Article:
Friday, July 22, 2005

Stuff on my Mind

Several of my poems are freed up for submission again, I had a problem with one editor who kept saying he didn't receive my submissions, asked me (through a mutual contact) to resubmit on 2 occasions, then never acknowledged that I did so. I submitted the first time in March, twice after that, and never once got any indication that he'd received my work - so I emailed him the other day and withdrew my work. Editors have a hard job, I'll give them that, but that situation had gotten to the point of being ridiculous.

Admittedly it was a small magazine, and the man is outrageously busy, and dealing with some health issues, but if he could contact the mutual friend and have them ask me to resubmit, twice, then he could have found time to email me. It was all very unprofessional. Truthfully, it began to make me uncomfortable that he wouldn't deal with me personally - and I think it probably came off as unprofessional to him too.

Editors and publishers tend to be picky about how you handle dealing with them, and whether or not you get into their publication sometimes depends just as much on decorum as the quality of your work. I figured this particular situation had been blown as far as decorum is concerned, and after 4 months it was just time to cut my losses and stop wasting his time, and mine.

Then last night I was rejected by 2RV. Very sweet, polite rejection letter. "I enjoyed your poetry, but I'm unable to use it in the upcoming issue. . ." It isn't the first rejection I've gotten lately, but it is the nicest :).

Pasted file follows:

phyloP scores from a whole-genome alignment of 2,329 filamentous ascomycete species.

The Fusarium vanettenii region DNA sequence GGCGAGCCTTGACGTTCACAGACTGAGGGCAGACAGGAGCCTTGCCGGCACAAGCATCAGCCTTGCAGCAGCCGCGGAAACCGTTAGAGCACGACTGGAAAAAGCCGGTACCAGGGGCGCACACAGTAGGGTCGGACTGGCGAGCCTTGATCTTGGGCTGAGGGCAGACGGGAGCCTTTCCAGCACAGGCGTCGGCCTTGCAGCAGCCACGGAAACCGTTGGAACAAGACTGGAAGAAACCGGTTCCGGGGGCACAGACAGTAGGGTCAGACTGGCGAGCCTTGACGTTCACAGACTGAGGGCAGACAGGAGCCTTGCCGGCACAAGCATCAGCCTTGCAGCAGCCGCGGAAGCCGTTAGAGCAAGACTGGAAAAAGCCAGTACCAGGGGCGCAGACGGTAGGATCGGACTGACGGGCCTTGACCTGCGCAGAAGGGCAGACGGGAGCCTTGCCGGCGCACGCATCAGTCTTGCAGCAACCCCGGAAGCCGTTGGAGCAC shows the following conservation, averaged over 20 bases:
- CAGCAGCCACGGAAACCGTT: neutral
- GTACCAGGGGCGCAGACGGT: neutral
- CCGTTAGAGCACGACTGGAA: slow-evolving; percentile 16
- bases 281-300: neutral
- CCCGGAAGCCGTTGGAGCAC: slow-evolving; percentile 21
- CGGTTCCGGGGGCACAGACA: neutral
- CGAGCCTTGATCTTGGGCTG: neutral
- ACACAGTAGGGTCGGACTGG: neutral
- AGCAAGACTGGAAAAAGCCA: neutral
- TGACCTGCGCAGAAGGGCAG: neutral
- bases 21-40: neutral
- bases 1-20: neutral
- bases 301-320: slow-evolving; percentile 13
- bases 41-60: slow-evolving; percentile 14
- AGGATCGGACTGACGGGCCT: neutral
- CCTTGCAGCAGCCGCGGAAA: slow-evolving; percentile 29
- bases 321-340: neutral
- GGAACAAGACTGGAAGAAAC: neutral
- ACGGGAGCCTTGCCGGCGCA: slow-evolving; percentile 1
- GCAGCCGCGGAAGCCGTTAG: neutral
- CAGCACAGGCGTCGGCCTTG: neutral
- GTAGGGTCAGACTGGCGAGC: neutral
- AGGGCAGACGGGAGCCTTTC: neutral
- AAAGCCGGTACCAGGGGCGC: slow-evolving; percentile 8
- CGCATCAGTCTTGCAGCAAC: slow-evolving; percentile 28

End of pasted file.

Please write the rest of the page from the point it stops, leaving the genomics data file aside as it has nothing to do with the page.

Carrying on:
I've been submitting much more recently than I ever used to, which means more acceptances of course, but it also means more rejections, and I'll be honest, I expected them to hurt more than they have. I've heard people say they've been turned off from writing altogether based on the tone of rejection letters they've received. I guess I haven't submitted to anyone heartless enough to have that effect on me yet!

I'm still waiting for several responses from different places, but in all honesty, I'm concentrating more on what print publications to submit to. I would like to expand my hard-copy portfolio. I've already mentioned that I intend to submit to Ploughshares. No, not that I'm expecting to get into Ploughshares, but let's face it, if I'm going to get one of those career-ending angst-causing rejections, it'll be from them, and I'd like to get that behind me :) And wouldn't my world stop turning for just a minute if I did get in? Either way, it'll be a good thing.

That's the thing with most poets, we're thin skinned and overly sensitive. We expect the world to embrace our work and love each poem like we do (as if it were one of our children) and we tend to react badly when we get rejected, because we take it as a personal affront. I tend to be the opposite.

Every rejection is a learning experience, another opportunity to be motivated to improve.


  1. Great attitude. Only one question, did he acknowledge the withdrawal?

  2. Nope, he's never acknowledged me in any way.

    I'm beginning to wonder if my emails aren't going to his spam folder for some reason.
    Or if he hasn't just decided I suck so bad he doesn't want to talk to me at all?

  3. To cheer yourself up, you should read Martin Amis's short story Career Move, set in a strange parallel universe where screenplay writers toil unrecompensed, desultorily published in obscure magazines, and poets are lauded by moneymen but see their work rewritten at a stroke: Career Move.